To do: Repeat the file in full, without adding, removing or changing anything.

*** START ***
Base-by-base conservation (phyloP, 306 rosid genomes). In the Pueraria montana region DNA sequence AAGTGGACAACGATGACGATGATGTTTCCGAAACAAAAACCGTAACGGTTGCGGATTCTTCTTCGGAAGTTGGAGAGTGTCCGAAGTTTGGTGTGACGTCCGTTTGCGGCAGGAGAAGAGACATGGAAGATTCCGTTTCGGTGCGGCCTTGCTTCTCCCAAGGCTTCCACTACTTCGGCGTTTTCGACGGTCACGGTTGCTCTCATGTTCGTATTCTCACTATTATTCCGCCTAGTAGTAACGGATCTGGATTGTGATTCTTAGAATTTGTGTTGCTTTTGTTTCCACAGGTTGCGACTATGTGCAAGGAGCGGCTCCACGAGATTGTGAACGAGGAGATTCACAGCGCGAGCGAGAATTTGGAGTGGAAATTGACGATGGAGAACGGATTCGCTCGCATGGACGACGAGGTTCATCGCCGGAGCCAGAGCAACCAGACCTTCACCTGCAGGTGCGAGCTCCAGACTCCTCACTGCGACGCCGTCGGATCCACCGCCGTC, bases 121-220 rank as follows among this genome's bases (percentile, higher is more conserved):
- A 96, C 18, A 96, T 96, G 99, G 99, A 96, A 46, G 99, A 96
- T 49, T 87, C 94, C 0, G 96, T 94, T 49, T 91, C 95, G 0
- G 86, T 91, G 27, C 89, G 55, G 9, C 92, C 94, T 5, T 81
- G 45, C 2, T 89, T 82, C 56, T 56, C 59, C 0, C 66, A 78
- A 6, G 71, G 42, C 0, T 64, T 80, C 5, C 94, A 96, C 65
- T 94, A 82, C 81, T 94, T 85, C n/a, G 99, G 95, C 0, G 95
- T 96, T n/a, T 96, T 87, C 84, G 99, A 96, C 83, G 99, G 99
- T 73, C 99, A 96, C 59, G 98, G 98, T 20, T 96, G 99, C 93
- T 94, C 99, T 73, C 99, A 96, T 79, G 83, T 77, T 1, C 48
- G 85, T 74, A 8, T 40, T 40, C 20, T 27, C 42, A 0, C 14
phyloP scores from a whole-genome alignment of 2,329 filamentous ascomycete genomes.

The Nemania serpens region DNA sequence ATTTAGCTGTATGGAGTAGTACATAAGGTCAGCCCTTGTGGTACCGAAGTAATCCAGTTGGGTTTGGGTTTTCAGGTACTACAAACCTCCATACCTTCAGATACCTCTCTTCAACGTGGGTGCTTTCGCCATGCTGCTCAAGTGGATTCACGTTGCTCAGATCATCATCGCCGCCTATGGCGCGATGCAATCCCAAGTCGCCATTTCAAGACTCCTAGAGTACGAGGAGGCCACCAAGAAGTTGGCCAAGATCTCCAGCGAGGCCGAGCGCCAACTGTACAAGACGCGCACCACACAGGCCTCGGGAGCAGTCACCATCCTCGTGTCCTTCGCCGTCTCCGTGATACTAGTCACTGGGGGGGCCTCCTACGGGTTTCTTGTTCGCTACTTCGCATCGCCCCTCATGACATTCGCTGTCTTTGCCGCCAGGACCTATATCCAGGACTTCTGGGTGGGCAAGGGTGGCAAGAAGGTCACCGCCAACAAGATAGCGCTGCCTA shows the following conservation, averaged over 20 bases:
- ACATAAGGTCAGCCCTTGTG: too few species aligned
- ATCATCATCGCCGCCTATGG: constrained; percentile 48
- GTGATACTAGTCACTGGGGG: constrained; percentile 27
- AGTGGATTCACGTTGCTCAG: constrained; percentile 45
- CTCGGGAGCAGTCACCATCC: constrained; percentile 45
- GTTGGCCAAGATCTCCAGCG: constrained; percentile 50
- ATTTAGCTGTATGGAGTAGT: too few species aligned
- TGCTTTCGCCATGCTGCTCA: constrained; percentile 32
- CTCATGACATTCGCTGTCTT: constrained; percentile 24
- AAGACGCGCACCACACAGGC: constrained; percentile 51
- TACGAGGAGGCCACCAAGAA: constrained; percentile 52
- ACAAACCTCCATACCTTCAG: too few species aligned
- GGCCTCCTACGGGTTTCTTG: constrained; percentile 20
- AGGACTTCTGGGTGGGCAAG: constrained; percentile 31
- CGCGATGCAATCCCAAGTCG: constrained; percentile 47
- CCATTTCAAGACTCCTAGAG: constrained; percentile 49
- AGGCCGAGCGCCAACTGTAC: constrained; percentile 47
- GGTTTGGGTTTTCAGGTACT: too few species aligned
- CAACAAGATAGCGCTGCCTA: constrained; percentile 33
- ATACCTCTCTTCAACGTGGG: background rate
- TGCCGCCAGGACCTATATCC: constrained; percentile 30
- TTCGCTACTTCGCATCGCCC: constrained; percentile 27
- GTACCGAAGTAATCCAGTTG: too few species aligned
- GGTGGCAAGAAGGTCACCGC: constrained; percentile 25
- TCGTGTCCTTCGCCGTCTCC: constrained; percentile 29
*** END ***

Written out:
Base-by-base conservation (phyloP, 306 rosid genomes). In the Pueraria montana region DNA sequence AAGTGGACAACGATGACGATGATGTTTCCGAAACAAAAACCGTAACGGTTGCGGATTCTTCTTCGGAAGTTGGAGAGTGTCCGAAGTTTGGTGTGACGTCCGTTTGCGGCAGGAGAAGAGACATGGAAGATTCCGTTTCGGTGCGGCCTTGCTTCTCCCAAGGCTTCCACTACTTCGGCGTTTTCGACGGTCACGGTTGCTCTCATGTTCGTATTCTCACTATTATTCCGCCTAGTAGTAACGGATCTGGATTGTGATTCTTAGAATTTGTGTTGCTTTTGTTTCCACAGGTTGCGACTATGTGCAAGGAGCGGCTCCACGAGATTGTGAACGAGGAGATTCACAGCGCGAGCGAGAATTTGGAGTGGAAATTGACGATGGAGAACGGATTCGCTCGCATGGACGACGAGGTTCATCGCCGGAGCCAGAGCAACCAGACCTTCACCTGCAGGTGCGAGCTCCAGACTCCTCACTGCGACGCCGTCGGATCCACCGCCGTC, bases 121-220 rank as follows among this genome's bases (percentile, higher is more conserved):
- A 96, C 18, A 96, T 96, G 99, G 99, A 96, A 46, G 99, A 96
- T 49, T 87, C 94, C 0, G 96, T 94, T 49, T 91, C 95, G 0
- G 86, T 91, G 27, C 89, G 55, G 9, C 92, C 94, T 5, T 81
- G 45, C 2, T 89, T 82, C 56, T 56, C 59, C 0, C 66, A 78
- A 6, G 71, G 42, C 0, T 64, T 80, C 5, C 94, A 96, C 65
- T 94, A 82, C 81, T 94, T 85, C n/a, G 99, G 95, C 0, G 95
- T 96, T n/a, T 96, T 87, C 84, G 99, A 96, C 83, G 99, G 99
- T 73, C 99, A 96, C 59, G 98, G 98, T 20, T 96, G 99, C 93
- T 94, C 99, T 73, C 99, A 96, T 79, G 83, T 77, T 1, C 48
- G 85, T 74, A 8, T 40, T 40, C 20, T 27, C 42, A 0, C 14
phyloP scores from a whole-genome alignment of 2,329 filamentous ascomycete genomes.

The Nemania serpens region DNA sequence ATTTAGCTGTATGGAGTAGTACATAAGGTCAGCCCTTGTGGTACCGAAGTAATCCAGTTGGGTTTGGGTTTTCAGGTACTACAAACCTCCATACCTTCAGATACCTCTCTTCAACGTGGGTGCTTTCGCCATGCTGCTCAAGTGGATTCACGTTGCTCAGATCATCATCGCCGCCTATGGCGCGATGCAATCCCAAGTCGCCATTTCAAGACTCCTAGAGTACGAGGAGGCCACCAAGAAGTTGGCCAAGATCTCCAGCGAGGCCGAGCGCCAACTGTACAAGACGCGCACCACACAGGCCTCGGGAGCAGTCACCATCCTCGTGTCCTTCGCCGTCTCCGTGATACTAGTCACTGGGGGGGCCTCCTACGGGTTTCTTGTTCGCTACTTCGCATCGCCCCTCATGACATTCGCTGTCTTTGCCGCCAGGACCTATATCCAGGACTTCTGGGTGGGCAAGGGTGGCAAGAAGGTCACCGCCAACAAGATAGCGCTGCCTA shows the following conservation, averaged over 20 bases:
- ACATAAGGTCAGCCCTTGTG: too few species aligned
- ATCATCATCGCCGCCTATGG: constrained; percentile 48
- GTGATACTAGTCACTGGGGG: constrained; percentile 27
- AGTGGATTCACGTTGCTCAG: constrained; percentile 45
- CTCGGGAGCAGTCACCATCC: constrained; percentile 45
- GTTGGCCAAGATCTCCAGCG: constrained; percentile 50
- ATTTAGCTGTATGGAGTAGT: too few species aligned
- TGCTTTCGCCATGCTGCTCA: constrained; percentile 32
- CTCATGACATTCGCTGTCTT: constrained; percentile 24
- AAGACGCGCACCACACAGGC: constrained; percentile 51
- TACGAGGAGGCCACCAAGAA: constrained; percentile 52
- ACAAACCTCCATACCTTCAG: too few species aligned
- GGCCTCCTACGGGTTTCTTG: constrained; percentile 20
- AGGACTTCTGGGTGGGCAAG: constrained; percentile 31
- CGCGATGCAATCCCAAGTCG: constrained; percentile 47
- CCATTTCAAGACTCCTAGAG: constrained; percentile 49
- AGGCCGAGCGCCAACTGTAC: constrained; percentile 47
- GGTTTGGGTTTTCAGGTACT: too few species aligned
- CAACAAGATAGCGCTGCCTA: constrained; percentile 33
- ATACCTCTCTTCAACGTGGG: background rate
- TGCCGCCAGGACCTATATCC: constrained; percentile 30
- TTCGCTACTTCGCATCGCCC: constrained; percentile 27
- GTACCGAAGTAATCCAGTTG: too few species aligned
- GGTGGCAAGAAGGTCACCGC: constrained; percentile 25
- TCGTGTCCTTCGCCGTCTCC: constrained; percentile 29